Unlike summer music festivals that attract brightly dressed fans and costumed attendees, Riot Fest is a less elaborate affair—though not any less spirited. Beards, black t-shirts and way too many strollers filled Humboldt Park on Friday night for the punk festival’s opening day.
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GWAR upheld its reputation as a shocking live act, performing one of the most memorable sets of the night, complete with a gory onstage crucifixion. The crowd was stocked with triumphant, headbanging faces covered in blood (fake, of course).
On the festival’s side stage, the gimmick-ridden Masked Intruders plowed through a 30-minute set. This new band has been playing tiny venues and pizza parlors, but it managed to attract a sizable crowd. The group’s solid pop-punk anthems had the crowd jumping around, while a fake cop—hired by the band to mess with the fans and then crowd surf—ended up in his tighty whities.
Sublime with Rome slowed the night down with a set that leaned on the group’s classic hits. At its conclusion, festival goers divided themselves between the opposite ends of the park. A lot of guys in Misfits shirts, traditional punks and metal heads piled in front of the Rise Stage to see aging icon Danzig, while a more diverse lot scurried to the Riot Stage for Fall Out Boy.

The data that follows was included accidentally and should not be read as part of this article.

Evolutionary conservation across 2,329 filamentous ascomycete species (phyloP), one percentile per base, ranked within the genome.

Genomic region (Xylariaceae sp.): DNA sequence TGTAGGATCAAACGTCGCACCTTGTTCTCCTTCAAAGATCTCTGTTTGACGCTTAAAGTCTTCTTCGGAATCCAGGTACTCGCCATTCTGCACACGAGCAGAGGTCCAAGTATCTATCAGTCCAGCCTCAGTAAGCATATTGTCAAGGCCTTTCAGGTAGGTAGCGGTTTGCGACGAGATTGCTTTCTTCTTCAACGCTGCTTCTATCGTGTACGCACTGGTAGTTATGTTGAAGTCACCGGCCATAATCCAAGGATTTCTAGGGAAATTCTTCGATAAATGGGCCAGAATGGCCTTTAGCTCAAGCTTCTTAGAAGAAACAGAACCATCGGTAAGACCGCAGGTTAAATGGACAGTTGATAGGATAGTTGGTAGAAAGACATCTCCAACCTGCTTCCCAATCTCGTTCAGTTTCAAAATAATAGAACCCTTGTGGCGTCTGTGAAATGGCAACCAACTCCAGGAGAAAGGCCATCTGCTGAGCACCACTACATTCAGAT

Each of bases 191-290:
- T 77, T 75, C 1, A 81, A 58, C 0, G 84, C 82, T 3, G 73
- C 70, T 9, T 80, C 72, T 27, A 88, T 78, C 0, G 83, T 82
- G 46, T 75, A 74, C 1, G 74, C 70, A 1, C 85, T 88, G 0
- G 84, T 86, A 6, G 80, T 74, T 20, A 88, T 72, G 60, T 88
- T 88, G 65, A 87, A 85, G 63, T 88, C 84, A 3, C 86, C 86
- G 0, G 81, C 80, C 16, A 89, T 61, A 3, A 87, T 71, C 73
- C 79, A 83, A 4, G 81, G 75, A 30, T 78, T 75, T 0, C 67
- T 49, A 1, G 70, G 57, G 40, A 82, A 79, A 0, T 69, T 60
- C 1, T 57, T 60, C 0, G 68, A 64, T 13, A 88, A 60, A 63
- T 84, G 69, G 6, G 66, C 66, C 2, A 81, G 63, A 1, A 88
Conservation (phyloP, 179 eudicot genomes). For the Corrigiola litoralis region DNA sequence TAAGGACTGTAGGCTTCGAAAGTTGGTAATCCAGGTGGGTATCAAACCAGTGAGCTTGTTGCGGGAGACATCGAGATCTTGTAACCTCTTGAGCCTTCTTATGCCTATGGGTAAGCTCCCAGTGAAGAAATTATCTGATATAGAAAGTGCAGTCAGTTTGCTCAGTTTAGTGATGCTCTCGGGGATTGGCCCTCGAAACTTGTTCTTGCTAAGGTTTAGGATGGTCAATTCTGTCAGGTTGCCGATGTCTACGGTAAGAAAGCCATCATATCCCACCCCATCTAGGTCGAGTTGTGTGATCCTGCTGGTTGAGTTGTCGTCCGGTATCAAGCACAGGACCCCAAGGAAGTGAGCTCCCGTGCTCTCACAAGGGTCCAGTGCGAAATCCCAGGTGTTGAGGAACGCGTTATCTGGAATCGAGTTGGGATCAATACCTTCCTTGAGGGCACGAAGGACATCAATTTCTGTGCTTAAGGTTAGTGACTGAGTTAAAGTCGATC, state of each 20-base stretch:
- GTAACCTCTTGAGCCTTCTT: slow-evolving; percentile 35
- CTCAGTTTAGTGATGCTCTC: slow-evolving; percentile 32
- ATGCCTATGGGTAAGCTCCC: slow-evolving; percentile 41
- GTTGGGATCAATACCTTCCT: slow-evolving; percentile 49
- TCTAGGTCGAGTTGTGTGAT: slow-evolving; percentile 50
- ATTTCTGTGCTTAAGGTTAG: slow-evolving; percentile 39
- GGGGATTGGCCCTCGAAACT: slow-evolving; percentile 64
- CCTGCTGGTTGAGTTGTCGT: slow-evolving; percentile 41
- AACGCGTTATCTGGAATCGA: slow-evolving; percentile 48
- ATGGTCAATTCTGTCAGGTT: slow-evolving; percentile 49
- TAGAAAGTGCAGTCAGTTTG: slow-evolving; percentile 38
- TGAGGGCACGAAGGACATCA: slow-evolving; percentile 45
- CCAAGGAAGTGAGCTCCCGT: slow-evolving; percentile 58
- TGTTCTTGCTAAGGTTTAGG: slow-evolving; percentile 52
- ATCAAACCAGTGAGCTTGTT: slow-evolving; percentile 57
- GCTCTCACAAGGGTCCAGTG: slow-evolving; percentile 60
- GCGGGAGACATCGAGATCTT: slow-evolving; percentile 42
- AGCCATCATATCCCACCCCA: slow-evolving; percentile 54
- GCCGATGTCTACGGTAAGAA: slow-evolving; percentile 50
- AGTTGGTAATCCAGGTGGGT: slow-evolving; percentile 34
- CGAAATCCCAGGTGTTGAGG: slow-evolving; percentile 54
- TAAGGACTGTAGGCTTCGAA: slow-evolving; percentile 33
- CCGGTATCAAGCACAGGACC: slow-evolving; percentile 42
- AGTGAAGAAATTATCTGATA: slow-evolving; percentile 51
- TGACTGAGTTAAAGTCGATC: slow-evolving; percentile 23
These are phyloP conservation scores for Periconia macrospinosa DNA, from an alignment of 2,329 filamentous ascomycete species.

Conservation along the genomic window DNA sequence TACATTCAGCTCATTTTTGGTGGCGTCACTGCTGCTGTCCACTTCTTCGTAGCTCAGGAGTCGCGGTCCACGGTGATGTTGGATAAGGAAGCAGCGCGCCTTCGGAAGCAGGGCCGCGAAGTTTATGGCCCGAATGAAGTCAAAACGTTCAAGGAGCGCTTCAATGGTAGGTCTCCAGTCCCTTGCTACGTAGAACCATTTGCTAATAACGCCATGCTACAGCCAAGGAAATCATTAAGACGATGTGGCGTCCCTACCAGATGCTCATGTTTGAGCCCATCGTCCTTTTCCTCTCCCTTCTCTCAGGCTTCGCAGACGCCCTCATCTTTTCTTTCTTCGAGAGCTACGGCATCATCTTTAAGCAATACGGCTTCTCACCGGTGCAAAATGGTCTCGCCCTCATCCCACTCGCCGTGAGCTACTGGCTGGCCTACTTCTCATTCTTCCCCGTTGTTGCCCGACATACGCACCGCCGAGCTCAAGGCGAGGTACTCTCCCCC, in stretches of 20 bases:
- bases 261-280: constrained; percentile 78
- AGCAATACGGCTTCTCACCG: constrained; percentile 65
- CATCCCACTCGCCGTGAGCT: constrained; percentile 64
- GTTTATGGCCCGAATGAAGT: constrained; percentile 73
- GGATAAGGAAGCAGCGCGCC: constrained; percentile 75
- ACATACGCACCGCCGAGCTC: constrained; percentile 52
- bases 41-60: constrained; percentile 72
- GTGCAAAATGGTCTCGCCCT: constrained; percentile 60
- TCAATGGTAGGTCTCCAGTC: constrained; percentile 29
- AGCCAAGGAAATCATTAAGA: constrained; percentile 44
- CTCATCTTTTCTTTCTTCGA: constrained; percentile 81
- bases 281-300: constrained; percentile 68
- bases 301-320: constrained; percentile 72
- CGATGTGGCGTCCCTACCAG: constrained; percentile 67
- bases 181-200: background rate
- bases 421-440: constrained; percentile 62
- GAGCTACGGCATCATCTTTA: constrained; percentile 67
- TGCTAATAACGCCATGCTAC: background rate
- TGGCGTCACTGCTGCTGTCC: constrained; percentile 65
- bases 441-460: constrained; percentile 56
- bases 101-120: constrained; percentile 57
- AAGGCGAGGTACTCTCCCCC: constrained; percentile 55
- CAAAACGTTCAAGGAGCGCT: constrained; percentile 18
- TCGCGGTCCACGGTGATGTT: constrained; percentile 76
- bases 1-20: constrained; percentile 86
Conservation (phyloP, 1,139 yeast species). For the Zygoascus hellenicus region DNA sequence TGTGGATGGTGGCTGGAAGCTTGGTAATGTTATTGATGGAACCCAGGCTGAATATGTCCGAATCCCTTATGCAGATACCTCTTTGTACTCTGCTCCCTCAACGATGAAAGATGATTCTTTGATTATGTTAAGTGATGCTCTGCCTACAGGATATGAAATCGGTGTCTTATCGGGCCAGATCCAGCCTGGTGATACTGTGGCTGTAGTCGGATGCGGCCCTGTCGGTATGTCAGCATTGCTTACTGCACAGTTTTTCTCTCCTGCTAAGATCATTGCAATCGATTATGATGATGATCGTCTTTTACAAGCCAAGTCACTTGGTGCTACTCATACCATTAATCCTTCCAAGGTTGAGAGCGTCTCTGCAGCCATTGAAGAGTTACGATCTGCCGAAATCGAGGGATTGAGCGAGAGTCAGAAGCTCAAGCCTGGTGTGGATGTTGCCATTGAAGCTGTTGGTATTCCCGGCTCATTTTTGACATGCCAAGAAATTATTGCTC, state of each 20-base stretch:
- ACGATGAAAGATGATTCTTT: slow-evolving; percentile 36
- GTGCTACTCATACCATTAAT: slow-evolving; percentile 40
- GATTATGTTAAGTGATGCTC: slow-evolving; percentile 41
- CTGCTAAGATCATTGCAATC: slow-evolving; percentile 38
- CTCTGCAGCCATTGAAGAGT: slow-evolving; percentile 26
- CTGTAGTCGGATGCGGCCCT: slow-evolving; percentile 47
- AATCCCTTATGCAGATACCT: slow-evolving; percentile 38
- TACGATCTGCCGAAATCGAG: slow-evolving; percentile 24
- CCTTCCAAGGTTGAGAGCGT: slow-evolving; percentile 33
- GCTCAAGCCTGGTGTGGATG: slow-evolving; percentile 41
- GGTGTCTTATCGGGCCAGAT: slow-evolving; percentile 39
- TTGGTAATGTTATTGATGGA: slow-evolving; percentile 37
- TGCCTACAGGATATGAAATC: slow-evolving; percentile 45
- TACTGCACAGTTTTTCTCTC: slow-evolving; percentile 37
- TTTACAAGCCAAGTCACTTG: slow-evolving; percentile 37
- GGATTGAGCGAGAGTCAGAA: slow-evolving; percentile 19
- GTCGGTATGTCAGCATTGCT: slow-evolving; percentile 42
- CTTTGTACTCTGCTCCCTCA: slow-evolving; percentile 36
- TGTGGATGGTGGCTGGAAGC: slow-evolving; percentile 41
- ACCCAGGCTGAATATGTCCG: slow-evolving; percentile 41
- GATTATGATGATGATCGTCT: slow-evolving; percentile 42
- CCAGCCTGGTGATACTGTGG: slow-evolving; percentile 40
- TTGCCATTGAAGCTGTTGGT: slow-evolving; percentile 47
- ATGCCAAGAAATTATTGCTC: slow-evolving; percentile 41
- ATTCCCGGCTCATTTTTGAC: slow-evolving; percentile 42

Glenn Danzig’s vocals sounded tired, but the he still played his heart out. The weariness became contagious as the set wore on, as the older folks in attendance—who were probably listening to Danzig when he fronted the Misfits—began to occupy the curb.
Fall Out Boy got the crowd moving with both its music and an array of seizure-inducing lights. The band played a mix of new tracks and familiar anthems as excited teenagers chanted the lyrics and danced with their friends. Those in the back didn’t get to make eye contact with heartthrobs Patrick Stump or Pete Wentz, but they did get to run off with the black beach balls that floated around the crowd.